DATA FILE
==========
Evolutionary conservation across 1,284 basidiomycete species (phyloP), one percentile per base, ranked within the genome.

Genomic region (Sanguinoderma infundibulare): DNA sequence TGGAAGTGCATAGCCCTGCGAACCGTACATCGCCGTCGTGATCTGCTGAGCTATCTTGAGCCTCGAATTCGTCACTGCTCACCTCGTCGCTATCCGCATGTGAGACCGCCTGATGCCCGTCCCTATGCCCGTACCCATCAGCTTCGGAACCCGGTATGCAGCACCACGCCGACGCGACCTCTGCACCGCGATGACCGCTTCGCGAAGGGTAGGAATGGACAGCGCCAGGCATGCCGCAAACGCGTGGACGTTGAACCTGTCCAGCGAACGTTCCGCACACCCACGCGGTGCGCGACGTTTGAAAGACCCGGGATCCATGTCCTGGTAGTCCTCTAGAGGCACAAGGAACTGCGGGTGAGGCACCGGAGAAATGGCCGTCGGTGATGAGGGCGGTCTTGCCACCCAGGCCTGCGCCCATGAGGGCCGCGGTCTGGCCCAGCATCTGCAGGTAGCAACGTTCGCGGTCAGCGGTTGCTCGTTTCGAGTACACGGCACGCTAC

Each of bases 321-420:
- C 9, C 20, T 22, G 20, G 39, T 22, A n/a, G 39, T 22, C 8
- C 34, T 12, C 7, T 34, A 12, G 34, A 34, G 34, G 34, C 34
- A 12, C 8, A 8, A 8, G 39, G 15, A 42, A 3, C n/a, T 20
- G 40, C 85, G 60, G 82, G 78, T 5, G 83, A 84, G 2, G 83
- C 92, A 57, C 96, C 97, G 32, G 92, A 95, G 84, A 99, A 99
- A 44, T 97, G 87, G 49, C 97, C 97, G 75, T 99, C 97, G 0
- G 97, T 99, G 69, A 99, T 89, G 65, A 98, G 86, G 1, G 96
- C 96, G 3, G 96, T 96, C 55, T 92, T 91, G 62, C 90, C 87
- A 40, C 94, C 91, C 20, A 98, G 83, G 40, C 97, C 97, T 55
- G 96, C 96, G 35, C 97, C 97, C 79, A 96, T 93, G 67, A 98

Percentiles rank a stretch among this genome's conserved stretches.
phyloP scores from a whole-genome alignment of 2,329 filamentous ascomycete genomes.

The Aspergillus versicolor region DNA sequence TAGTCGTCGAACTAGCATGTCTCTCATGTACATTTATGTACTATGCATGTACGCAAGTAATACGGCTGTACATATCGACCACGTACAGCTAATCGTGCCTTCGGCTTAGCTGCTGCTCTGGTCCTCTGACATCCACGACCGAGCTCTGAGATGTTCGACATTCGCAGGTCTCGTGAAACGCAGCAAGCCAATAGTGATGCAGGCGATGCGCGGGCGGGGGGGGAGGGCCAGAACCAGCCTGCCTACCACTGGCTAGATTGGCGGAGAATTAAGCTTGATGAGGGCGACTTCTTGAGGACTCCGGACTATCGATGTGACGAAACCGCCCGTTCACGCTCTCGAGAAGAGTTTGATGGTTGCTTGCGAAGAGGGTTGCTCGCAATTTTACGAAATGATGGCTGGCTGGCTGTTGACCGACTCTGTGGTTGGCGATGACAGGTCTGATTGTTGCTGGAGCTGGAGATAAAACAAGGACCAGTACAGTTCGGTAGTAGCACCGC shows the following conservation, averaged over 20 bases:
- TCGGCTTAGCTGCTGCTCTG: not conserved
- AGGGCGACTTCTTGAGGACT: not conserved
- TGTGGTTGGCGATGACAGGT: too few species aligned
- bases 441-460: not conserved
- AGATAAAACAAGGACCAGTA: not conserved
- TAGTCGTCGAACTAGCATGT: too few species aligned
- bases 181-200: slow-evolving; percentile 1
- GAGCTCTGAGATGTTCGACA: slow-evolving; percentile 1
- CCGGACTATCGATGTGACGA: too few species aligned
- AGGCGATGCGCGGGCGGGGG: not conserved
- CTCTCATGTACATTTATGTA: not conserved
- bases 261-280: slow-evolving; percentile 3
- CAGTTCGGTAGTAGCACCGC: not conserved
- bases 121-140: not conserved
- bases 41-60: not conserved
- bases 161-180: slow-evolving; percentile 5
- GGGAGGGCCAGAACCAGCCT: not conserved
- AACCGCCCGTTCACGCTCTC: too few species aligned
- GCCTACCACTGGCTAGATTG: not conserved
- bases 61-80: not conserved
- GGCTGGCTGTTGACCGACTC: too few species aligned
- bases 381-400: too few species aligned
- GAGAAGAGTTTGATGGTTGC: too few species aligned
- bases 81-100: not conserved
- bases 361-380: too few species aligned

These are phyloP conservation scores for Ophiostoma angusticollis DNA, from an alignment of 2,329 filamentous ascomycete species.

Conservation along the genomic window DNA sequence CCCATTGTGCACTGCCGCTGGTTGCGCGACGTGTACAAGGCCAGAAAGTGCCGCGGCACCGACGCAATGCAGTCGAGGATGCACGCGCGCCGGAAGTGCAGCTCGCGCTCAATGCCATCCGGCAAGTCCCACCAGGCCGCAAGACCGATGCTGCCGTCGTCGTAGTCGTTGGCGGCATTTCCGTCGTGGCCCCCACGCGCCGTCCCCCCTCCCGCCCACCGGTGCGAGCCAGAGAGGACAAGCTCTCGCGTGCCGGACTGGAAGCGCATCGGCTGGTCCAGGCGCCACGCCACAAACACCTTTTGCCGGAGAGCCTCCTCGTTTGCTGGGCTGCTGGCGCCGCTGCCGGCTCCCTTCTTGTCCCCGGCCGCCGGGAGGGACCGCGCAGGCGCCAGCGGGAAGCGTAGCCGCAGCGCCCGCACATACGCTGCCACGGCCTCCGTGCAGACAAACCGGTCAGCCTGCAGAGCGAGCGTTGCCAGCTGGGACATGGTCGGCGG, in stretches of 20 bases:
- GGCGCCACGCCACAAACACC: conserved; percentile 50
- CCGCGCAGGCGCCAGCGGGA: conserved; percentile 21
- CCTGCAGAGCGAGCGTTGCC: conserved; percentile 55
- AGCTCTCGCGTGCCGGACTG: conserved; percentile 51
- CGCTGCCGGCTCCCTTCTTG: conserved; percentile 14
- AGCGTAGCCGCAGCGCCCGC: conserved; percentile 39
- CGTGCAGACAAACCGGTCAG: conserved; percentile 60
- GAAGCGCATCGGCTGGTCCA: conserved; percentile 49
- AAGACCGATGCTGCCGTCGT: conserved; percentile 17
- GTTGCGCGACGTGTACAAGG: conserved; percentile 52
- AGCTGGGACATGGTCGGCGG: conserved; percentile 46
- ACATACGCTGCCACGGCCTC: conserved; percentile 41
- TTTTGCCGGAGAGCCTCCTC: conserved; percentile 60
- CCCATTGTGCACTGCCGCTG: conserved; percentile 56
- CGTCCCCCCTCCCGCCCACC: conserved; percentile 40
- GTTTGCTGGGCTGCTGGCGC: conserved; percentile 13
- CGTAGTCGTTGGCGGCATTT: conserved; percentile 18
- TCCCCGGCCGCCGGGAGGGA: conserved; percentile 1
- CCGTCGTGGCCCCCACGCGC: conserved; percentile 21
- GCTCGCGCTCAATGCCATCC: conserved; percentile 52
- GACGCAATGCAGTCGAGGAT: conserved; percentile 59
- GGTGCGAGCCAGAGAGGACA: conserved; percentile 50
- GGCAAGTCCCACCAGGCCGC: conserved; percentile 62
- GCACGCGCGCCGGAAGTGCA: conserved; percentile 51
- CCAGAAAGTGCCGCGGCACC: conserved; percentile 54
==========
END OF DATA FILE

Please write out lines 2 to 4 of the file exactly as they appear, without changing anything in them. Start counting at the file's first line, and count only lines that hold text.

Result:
Genomic region (Sanguinoderma infundibulare): DNA sequence TGGAAGTGCATAGCCCTGCGAACCGTACATCGCCGTCGTGATCTGCTGAGCTATCTTGAGCCTCGAATTCGTCACTGCTCACCTCGTCGCTATCCGCATGTGAGACCGCCTGATGCCCGTCCCTATGCCCGTACCCATCAGCTTCGGAACCCGGTATGCAGCACCACGCCGACGCGACCTCTGCACCGCGATGACCGCTTCGCGAAGGGTAGGAATGGACAGCGCCAGGCATGCCGCAAACGCGTGGACGTTGAACCTGTCCAGCGAACGTTCCGCACACCCACGCGGTGCGCGACGTTTGAAAGACCCGGGATCCATGTCCTGGTAGTCCTCTAGAGGCACAAGGAACTGCGGGTGAGGCACCGGAGAAATGGCCGTCGGTGATGAGGGCGGTCTTGCCACCCAGGCCTGCGCCCATGAGGGCCGCGGTCTGGCCCAGCATCTGCAGGTAGCAACGTTCGCGGTCAGCGGTTGCTCGTTTCGAGTACACGGCACGCTAC

Each of bases 321-420:
- C 9, C 20, T 22, G 20, G 39, T 22, A n/a, G 39, T 22, C 8